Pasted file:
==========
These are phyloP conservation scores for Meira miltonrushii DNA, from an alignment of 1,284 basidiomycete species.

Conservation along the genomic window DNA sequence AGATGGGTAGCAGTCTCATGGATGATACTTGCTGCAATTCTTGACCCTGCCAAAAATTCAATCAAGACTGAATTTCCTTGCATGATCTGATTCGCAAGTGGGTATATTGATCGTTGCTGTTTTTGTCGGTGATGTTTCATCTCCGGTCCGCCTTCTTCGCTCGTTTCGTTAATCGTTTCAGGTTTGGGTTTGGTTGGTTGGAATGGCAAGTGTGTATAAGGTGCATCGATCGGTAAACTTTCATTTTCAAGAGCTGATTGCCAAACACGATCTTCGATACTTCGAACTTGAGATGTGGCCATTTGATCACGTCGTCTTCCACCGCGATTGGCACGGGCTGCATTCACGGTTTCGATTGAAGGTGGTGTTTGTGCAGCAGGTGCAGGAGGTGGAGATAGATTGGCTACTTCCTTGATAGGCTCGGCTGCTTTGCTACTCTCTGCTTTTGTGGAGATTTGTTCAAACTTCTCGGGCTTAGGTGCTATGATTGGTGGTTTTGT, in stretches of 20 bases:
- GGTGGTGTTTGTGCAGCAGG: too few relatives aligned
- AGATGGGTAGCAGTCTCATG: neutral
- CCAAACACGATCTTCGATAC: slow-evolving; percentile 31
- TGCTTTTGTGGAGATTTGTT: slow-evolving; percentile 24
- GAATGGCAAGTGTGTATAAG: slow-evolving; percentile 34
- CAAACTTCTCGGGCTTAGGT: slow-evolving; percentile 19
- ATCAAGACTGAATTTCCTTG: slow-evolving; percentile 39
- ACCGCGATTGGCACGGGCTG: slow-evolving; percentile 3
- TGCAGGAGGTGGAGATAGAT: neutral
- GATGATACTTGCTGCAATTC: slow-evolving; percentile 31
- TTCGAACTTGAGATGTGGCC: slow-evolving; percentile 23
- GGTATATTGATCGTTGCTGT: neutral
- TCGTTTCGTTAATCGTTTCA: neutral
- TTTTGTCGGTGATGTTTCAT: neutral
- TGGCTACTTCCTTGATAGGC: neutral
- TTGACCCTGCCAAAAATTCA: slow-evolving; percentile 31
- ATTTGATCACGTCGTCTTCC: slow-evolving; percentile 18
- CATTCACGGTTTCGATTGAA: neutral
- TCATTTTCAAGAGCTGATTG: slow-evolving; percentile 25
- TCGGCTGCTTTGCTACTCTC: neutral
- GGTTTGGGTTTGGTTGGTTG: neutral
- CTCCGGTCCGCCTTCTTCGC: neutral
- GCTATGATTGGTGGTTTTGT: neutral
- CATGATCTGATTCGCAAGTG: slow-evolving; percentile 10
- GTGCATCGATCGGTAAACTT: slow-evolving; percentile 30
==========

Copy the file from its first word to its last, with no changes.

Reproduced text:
These are phyloP conservation scores for Meira miltonrushii DNA, from an alignment of 1,284 basidiomycete species.

Conservation along the genomic window DNA sequence AGATGGGTAGCAGTCTCATGGATGATACTTGCTGCAATTCTTGACCCTGCCAAAAATTCAATCAAGACTGAATTTCCTTGCATGATCTGATTCGCAAGTGGGTATATTGATCGTTGCTGTTTTTGTCGGTGATGTTTCATCTCCGGTCCGCCTTCTTCGCTCGTTTCGTTAATCGTTTCAGGTTTGGGTTTGGTTGGTTGGAATGGCAAGTGTGTATAAGGTGCATCGATCGGTAAACTTTCATTTTCAAGAGCTGATTGCCAAACACGATCTTCGATACTTCGAACTTGAGATGTGGCCATTTGATCACGTCGTCTTCCACCGCGATTGGCACGGGCTGCATTCACGGTTTCGATTGAAGGTGGTGTTTGTGCAGCAGGTGCAGGAGGTGGAGATAGATTGGCTACTTCCTTGATAGGCTCGGCTGCTTTGCTACTCTCTGCTTTTGTGGAGATTTGTTCAAACTTCTCGGGCTTAGGTGCTATGATTGGTGGTTTTGT, in stretches of 20 bases:
- GGTGGTGTTTGTGCAGCAGG: too few relatives aligned
- AGATGGGTAGCAGTCTCATG: neutral
- CCAAACACGATCTTCGATAC: slow-evolving; percentile 31
- TGCTTTTGTGGAGATTTGTT: slow-evolving; percentile 24
- GAATGGCAAGTGTGTATAAG: slow-evolving; percentile 34
- CAAACTTCTCGGGCTTAGGT: slow-evolving; percentile 19
- ATCAAGACTGAATTTCCTTG: slow-evolving; percentile 39
- ACCGCGATTGGCACGGGCTG: slow-evolving; percentile 3
- TGCAGGAGGTGGAGATAGAT: neutral
- GATGATACTTGCTGCAATTC: slow-evolving; percentile 31
- TTCGAACTTGAGATGTGGCC: slow-evolving; percentile 23
- GGTATATTGATCGTTGCTGT: neutral
- TCGTTTCGTTAATCGTTTCA: neutral
- TTTTGTCGGTGATGTTTCAT: neutral
- TGGCTACTTCCTTGATAGGC: neutral
- TTGACCCTGCCAAAAATTCA: slow-evolving; percentile 31
- ATTTGATCACGTCGTCTTCC: slow-evolving; percentile 18
- CATTCACGGTTTCGATTGAA: neutral
- TCATTTTCAAGAGCTGATTG: slow-evolving; percentile 25
- TCGGCTGCTTTGCTACTCTC: neutral
- GGTTTGGGTTTGGTTGGTTG: neutral
- CTCCGGTCCGCCTTCTTCGC: neutral
- GCTATGATTGGTGGTTTTGT: neutral
- CATGATCTGATTCGCAAGTG: slow-evolving; percentile 10
- GTGCATCGATCGGTAAACTT: slow-evolving; percentile 30